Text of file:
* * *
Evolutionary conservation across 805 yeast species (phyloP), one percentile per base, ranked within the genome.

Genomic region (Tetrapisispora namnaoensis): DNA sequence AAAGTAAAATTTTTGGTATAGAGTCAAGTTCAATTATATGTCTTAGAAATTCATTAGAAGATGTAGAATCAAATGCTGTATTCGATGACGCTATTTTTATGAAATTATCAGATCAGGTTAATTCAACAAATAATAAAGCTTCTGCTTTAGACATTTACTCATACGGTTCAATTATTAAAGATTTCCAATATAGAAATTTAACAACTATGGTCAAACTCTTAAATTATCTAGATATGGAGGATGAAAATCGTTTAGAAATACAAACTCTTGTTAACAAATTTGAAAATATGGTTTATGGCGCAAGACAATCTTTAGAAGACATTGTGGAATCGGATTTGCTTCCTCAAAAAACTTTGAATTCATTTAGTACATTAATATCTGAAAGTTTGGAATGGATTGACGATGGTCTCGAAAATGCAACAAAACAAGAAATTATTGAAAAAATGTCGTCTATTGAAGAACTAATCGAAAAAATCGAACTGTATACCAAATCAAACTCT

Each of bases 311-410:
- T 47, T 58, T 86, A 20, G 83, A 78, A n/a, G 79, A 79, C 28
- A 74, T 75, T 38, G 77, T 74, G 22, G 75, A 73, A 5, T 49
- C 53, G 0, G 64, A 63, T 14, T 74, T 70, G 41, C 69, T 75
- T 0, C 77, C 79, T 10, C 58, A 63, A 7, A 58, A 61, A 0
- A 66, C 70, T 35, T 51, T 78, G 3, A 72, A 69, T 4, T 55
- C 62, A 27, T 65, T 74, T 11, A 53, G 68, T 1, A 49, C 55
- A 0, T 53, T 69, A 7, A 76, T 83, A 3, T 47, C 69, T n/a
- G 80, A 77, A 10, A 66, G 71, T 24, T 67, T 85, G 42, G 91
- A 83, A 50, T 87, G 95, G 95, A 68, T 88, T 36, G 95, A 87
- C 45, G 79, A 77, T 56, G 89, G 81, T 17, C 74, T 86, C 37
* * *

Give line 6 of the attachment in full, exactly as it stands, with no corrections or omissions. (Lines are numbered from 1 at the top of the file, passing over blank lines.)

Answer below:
- C 53, G 0, G 64, A 63, T 14, T 74, T 70, G 41, C 69, T 75